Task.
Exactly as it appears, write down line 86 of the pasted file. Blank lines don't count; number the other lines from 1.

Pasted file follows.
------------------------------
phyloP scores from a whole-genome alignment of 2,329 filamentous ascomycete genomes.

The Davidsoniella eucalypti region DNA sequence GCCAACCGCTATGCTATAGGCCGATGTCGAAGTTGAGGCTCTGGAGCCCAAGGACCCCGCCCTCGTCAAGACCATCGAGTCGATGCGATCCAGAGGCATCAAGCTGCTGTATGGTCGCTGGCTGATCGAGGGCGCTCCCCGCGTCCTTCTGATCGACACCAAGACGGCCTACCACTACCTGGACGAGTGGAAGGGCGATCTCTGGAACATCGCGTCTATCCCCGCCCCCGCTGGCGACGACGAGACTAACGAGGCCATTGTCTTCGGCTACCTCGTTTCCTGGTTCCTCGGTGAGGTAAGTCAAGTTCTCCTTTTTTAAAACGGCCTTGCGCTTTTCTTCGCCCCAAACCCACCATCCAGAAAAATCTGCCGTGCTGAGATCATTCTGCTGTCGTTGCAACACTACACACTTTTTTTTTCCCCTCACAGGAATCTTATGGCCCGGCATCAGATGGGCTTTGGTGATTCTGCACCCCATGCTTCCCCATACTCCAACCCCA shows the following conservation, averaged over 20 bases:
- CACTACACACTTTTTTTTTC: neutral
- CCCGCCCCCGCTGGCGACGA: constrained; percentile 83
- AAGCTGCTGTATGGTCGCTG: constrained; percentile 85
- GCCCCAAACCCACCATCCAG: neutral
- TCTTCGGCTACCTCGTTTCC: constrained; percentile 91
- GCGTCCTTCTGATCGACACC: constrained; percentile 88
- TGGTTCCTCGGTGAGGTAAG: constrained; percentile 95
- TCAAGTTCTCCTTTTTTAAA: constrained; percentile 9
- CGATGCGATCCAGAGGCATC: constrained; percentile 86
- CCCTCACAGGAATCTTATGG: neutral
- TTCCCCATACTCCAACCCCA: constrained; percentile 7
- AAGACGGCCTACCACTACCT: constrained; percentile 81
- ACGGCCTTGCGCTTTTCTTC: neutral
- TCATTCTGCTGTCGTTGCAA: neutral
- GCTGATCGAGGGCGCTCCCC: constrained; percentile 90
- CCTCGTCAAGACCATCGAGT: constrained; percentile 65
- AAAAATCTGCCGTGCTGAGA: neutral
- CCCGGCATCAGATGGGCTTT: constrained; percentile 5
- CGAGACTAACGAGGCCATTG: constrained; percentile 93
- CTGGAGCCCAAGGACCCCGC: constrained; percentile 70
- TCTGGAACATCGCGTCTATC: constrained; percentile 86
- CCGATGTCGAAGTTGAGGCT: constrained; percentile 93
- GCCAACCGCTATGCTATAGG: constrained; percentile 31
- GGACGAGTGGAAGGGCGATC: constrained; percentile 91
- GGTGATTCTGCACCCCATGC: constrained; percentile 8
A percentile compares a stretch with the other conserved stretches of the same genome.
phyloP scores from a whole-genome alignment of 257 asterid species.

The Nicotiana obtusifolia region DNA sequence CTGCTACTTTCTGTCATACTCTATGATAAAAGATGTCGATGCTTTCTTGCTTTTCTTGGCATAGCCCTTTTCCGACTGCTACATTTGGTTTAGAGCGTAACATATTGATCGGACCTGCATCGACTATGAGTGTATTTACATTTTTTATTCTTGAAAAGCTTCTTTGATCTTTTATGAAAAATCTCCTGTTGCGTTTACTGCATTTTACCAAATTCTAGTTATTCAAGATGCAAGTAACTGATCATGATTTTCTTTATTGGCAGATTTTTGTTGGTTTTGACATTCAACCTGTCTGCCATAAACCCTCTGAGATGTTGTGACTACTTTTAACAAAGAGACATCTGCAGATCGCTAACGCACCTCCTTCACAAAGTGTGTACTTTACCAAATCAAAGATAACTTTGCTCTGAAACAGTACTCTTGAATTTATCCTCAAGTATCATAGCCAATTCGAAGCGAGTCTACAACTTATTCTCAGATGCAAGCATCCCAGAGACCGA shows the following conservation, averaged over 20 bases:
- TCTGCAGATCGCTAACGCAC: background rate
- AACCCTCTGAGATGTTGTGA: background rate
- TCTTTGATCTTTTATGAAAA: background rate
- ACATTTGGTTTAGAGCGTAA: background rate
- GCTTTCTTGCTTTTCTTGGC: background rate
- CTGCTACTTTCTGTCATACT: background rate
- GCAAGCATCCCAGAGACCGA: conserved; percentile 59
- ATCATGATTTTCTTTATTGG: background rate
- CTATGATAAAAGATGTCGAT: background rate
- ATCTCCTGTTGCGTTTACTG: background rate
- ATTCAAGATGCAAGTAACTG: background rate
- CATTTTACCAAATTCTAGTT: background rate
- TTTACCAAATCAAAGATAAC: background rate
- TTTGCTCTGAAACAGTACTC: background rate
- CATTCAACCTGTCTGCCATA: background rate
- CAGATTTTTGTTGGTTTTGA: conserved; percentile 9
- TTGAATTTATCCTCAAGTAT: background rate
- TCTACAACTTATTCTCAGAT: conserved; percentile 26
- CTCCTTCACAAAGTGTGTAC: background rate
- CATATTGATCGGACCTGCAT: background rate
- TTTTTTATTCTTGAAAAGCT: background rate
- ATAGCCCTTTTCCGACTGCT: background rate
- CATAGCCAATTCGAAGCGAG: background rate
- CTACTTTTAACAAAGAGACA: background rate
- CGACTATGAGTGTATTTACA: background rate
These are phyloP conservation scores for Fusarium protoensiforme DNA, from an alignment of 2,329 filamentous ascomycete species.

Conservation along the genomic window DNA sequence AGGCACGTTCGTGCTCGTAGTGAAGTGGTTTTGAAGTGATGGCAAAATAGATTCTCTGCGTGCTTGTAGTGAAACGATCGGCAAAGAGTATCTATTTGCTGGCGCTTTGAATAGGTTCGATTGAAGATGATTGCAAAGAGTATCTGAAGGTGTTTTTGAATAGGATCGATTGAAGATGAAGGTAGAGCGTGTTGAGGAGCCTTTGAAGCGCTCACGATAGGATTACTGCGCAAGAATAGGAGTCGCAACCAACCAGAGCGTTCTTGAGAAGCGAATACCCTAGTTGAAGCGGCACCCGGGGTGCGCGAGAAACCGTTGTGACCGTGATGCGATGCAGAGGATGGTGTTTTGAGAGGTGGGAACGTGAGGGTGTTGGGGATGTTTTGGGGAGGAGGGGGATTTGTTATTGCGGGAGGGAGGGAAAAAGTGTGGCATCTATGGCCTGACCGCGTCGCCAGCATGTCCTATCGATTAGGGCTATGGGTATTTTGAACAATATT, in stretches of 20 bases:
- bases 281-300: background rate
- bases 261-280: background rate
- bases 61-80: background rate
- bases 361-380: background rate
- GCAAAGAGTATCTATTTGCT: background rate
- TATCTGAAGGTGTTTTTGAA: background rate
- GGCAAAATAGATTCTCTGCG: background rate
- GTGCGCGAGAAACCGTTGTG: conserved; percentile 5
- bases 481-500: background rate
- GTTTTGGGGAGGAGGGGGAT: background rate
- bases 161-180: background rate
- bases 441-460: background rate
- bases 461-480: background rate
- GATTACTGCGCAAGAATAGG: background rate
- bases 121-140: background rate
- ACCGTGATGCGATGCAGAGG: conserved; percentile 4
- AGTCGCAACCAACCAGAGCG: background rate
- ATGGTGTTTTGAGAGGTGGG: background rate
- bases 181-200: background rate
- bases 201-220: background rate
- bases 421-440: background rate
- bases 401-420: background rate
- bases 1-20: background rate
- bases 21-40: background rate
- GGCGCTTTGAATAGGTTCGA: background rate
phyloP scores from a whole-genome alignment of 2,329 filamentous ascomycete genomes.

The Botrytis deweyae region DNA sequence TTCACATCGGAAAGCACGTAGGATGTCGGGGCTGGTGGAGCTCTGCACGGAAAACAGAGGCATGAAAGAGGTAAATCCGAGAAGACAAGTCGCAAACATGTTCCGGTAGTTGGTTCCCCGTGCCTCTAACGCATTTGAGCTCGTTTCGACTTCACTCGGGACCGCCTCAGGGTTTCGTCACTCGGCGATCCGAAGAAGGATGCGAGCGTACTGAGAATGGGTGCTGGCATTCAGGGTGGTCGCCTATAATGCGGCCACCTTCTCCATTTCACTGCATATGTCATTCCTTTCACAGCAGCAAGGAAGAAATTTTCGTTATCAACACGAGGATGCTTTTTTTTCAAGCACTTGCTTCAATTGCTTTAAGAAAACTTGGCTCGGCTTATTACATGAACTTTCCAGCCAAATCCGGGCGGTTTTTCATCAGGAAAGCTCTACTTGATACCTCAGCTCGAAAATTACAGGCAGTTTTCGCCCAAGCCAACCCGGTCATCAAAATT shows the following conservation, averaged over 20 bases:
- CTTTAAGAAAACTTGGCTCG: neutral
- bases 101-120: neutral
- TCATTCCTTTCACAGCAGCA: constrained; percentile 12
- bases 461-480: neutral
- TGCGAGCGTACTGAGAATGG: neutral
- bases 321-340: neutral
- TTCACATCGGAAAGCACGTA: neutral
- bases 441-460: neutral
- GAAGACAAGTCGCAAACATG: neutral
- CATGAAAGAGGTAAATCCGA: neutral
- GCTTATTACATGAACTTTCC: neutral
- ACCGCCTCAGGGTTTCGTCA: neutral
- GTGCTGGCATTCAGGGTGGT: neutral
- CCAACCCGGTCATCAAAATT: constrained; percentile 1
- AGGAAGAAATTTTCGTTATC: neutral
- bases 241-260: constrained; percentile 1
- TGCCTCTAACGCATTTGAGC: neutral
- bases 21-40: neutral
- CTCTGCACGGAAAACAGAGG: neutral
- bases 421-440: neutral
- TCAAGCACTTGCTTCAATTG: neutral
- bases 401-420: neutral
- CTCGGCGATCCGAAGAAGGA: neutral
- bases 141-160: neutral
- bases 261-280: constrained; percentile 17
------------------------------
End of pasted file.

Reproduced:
- bases 101-120: neutral